I just think that’s so powerful!

So I really don’t think the media is the only one to blame for our chronic negative body image. Sure, it plays a part. I’m not naive. But not as big of a part as others may think. It honestly begins with our family. We learn from our mothers, our aunts, and our sisters that we aren’t good enough the way we are. Thy don’t mean to pass that along, but they do. With every critique, with every negative conversation targeted at their bodies and listing all the reasons they don’t feel worthy of feeling beautiful.

The thing is- the more we hear from our peers and those close to us that these actresses and models in the media are the “ideal” the more this is reinforced. If we can all just accept that “Hey, we all have different bodies and that’s awesome!” We’ll all better off. It’s not just that these body types are just promoted in the media- it’s that we all see it and turn it into an aspiration instead of accepting we all have different bodies. WE make that connection and pass that connection along as the archetype. But we don’t have to! Why can’t we instead reinforce the idea that an “ideal” just doesn’t exist? That what is “ideal” can just be our healthiest, happiest version of ourselves?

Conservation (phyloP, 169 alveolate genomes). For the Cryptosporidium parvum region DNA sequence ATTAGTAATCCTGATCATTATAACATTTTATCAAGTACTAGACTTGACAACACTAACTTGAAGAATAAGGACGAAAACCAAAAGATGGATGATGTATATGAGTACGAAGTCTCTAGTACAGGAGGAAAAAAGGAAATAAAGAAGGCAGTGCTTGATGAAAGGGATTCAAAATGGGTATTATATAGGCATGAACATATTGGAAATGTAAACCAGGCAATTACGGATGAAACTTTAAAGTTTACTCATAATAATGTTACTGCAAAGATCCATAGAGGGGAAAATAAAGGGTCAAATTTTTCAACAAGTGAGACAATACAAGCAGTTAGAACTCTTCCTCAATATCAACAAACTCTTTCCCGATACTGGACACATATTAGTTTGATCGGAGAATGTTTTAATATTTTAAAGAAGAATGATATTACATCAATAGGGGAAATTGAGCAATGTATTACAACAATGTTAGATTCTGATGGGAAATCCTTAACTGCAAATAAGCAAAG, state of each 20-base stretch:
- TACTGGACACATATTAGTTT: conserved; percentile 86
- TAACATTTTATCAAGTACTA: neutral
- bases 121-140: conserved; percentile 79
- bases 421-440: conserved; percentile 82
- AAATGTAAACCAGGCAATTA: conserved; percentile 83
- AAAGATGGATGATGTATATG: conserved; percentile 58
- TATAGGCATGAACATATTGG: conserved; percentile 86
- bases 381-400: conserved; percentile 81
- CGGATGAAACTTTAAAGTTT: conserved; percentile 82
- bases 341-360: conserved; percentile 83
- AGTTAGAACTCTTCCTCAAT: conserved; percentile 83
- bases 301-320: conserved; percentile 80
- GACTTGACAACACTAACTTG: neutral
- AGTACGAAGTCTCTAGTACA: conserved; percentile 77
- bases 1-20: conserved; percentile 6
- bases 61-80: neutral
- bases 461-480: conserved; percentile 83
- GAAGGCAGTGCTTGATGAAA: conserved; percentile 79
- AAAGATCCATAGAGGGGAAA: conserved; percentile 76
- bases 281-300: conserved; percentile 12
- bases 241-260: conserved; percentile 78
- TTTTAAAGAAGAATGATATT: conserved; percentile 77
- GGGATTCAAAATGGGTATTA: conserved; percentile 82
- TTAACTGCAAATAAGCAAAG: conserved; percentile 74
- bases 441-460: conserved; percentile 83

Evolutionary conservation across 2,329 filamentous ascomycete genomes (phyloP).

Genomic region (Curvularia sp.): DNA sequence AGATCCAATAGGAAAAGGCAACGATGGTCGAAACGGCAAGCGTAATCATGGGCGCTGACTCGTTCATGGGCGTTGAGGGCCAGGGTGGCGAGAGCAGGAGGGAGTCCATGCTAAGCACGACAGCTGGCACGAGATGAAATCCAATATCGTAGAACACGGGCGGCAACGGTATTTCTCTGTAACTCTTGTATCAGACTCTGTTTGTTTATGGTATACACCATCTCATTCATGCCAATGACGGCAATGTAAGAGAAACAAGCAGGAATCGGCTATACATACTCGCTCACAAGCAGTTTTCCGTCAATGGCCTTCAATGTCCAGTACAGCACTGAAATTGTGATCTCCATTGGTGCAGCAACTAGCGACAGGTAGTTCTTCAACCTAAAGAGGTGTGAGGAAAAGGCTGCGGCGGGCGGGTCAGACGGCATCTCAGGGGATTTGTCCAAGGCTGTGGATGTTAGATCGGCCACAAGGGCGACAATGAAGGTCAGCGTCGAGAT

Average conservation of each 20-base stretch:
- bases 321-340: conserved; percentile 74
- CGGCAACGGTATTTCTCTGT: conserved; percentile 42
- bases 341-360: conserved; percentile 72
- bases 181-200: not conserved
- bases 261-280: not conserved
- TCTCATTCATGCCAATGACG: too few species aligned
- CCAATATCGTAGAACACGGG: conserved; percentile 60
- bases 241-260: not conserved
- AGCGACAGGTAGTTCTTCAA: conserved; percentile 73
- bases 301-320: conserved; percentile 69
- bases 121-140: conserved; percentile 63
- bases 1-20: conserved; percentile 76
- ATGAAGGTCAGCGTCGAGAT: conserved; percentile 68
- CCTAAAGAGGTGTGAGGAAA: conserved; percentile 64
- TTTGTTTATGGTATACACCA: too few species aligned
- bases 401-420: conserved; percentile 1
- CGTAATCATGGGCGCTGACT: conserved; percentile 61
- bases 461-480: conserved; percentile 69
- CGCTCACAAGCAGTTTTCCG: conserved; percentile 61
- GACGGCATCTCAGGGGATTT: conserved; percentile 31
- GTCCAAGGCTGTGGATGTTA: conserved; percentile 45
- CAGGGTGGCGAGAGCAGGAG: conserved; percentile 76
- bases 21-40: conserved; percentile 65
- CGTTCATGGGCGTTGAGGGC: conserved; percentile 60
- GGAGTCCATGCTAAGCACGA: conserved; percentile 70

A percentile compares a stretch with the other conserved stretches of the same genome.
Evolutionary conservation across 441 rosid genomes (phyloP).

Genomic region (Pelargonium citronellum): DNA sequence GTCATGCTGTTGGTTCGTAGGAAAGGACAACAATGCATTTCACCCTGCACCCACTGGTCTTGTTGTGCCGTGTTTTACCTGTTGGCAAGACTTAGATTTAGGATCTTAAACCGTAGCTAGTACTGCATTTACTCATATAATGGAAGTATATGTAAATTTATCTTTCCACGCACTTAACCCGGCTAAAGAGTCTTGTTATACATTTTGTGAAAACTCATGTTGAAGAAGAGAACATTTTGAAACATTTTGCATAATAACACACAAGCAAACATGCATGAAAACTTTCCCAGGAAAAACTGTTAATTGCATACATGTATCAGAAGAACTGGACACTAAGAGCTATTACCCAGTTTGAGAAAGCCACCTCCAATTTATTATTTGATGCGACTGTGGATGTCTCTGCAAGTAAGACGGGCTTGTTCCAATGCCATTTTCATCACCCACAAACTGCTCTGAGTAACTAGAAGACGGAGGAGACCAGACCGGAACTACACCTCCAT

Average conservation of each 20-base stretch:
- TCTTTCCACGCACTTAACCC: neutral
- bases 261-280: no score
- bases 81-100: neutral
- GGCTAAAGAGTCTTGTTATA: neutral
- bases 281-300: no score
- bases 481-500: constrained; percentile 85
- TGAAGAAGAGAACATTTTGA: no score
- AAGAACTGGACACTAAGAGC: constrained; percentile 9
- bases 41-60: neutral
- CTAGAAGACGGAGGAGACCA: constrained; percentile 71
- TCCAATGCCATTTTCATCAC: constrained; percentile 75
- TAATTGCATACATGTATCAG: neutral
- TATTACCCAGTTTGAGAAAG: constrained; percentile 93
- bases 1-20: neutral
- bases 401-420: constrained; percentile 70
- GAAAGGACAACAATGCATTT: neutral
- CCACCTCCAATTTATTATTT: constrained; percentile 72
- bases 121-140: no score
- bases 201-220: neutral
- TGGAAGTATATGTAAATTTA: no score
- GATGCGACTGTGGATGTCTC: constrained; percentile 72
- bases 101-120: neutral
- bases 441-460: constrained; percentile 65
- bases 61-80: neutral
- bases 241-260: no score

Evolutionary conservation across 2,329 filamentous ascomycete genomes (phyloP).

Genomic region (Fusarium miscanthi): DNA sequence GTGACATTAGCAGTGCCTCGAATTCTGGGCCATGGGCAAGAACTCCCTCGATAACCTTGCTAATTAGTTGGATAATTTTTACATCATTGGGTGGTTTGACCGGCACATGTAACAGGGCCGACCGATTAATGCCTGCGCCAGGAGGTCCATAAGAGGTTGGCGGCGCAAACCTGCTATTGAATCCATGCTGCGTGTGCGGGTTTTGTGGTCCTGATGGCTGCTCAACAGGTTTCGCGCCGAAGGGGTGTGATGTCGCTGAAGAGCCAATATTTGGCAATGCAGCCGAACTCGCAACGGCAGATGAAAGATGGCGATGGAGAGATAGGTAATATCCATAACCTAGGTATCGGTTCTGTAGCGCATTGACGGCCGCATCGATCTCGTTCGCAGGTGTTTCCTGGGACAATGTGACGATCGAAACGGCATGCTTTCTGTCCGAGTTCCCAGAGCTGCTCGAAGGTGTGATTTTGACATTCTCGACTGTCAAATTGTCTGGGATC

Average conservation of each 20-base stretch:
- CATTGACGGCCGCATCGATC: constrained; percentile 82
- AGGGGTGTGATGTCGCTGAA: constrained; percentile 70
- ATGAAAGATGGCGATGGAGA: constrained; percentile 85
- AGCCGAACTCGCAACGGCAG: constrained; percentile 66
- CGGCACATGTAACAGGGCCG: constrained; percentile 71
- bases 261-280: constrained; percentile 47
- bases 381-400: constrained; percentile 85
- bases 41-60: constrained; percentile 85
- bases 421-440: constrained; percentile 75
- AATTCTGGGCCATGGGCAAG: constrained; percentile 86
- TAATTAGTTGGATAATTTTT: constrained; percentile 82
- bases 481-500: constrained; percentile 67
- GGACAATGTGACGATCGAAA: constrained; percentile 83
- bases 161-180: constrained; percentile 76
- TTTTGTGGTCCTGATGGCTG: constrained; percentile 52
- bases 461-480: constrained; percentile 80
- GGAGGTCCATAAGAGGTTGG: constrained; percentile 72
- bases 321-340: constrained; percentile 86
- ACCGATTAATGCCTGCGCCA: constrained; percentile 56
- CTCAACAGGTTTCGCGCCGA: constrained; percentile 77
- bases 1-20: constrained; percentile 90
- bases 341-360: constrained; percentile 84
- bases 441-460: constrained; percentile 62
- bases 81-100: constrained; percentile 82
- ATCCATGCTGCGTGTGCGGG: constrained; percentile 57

So if we want to really break this cycle- it starts with us. It starts with our conversations. Conversations with our friends, with our coworkers, with our sisters, and with our daughters.

We don’t want to raise a generation that starts thinking they’re fat at 5 years old. But sadly, it’s already here.

What we need to do is reinforce to the females around us that while it’s important to strive for health- there isn’t anything to be gained from continually loathing our bodies. Also- our self worth is NOT contained in the width of our thighs.

Let’s teach our young girls that they are beautiful the way they are. And not only that- but that being beautiful is not the ultimate measure of their self worth. That they are bright, unique, smart, individuals that should be respected. That they should honor themselves by NOT tearing themselves down every time they look in a mirror.

That no matter what the number printed on the label of their jeans says- they are worthy of love and of making a positive difference in this world!

This is a message that not just young girls- but women of all ages need to hear. And hear it often.

But they’ll never believe this unless WE make that change within ourselves to realize that WE are enough the way WE are.  Once you can believe that for yourself- you can influence somebody. And that somebody can then influence somebody else!

And maybe over time- we can change the landscape of body image to be one of growth and empowerment instead of shrinking.

It starts with us.